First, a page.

Fourth Sunday after Pentecost
Adult and Small Child
Jeremiah Sierra is currently the communications manager for Cities of Service, a nonprofit that works to change the way local government and residents work together. He has worked for a variety of other nonprofit organizations and Episcopal churches, most recently Trinity Church Wall Street, where he was the managing editor of the quarterly magazine. He has written for Forward Day by Day and other publications about faith. He lives in Brooklyn with his wife and three-year-old daughter.
Read: Luke 10:1-9
Reflect: When farmers plant corn or strawberries or wheat, they need people to help them pick the corn and strawberries and gather the wheat. Then they can share the food with others. They may also need people to help them milk the cows or gather eggs from the chickens. Farmers can’t do everything on their own. They need helpers. Jesus is like the farmer, and he asks for our help, too. He wants us to help others and to tell them that God loves them.
Jesus sent the disciples to go help others. They cured sick people and told people that God loves them, which made them feel good. We are Jesus’s disciples, too. We love other people like God loves us. We tell them that even if they have done something they should not have done, God still loves them. And we help people whenever we can. God shows God’s love to other people through the kind things we do and say to others. We are God’s helpers.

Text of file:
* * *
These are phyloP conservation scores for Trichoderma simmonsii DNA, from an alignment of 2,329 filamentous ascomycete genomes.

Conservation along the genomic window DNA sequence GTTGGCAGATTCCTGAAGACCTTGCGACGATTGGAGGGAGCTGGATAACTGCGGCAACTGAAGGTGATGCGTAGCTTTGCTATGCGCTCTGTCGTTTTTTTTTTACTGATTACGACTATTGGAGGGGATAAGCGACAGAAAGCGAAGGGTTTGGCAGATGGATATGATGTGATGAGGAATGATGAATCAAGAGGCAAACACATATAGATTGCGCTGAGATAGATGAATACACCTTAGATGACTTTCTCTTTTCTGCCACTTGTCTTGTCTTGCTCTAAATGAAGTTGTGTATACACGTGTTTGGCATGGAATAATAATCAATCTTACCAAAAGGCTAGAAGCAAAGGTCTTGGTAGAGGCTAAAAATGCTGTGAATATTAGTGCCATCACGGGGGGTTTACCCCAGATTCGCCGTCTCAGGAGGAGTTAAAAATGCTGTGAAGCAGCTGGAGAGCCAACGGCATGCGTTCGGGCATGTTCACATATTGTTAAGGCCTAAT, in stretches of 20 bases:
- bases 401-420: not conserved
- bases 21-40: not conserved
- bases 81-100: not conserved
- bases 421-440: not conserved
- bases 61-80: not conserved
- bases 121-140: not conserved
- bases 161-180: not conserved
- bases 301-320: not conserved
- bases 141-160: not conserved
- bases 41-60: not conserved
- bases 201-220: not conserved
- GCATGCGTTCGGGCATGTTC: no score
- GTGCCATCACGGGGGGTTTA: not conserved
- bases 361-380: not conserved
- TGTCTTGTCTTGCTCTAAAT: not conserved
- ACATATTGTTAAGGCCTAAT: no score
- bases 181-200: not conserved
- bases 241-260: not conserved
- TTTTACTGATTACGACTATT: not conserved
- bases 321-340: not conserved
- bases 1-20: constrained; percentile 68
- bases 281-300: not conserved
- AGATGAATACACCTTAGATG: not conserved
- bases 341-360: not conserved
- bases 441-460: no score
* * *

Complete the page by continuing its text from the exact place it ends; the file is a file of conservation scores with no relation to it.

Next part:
Respond: Print and color this picture of a farm: http://bit.ly/farmcoloring. Talk about how you might help the farmer by gathering corn or feeding the pigs. Then talk about how you help other people in your own life, like family members, friends, and classmates.
Adult and Elementary
Richelle Thompson lives in the beautiful bluegrass of Kentucky, near Cincinnati, with her husband, their two children, a horse, a cat, and two dogs. She serves as the deputy director and managing editor of Forward Movement, a ministry of the Episcopal Church and publisher of the daily devotional, Forward Day by Day.
Read: Luke 10:1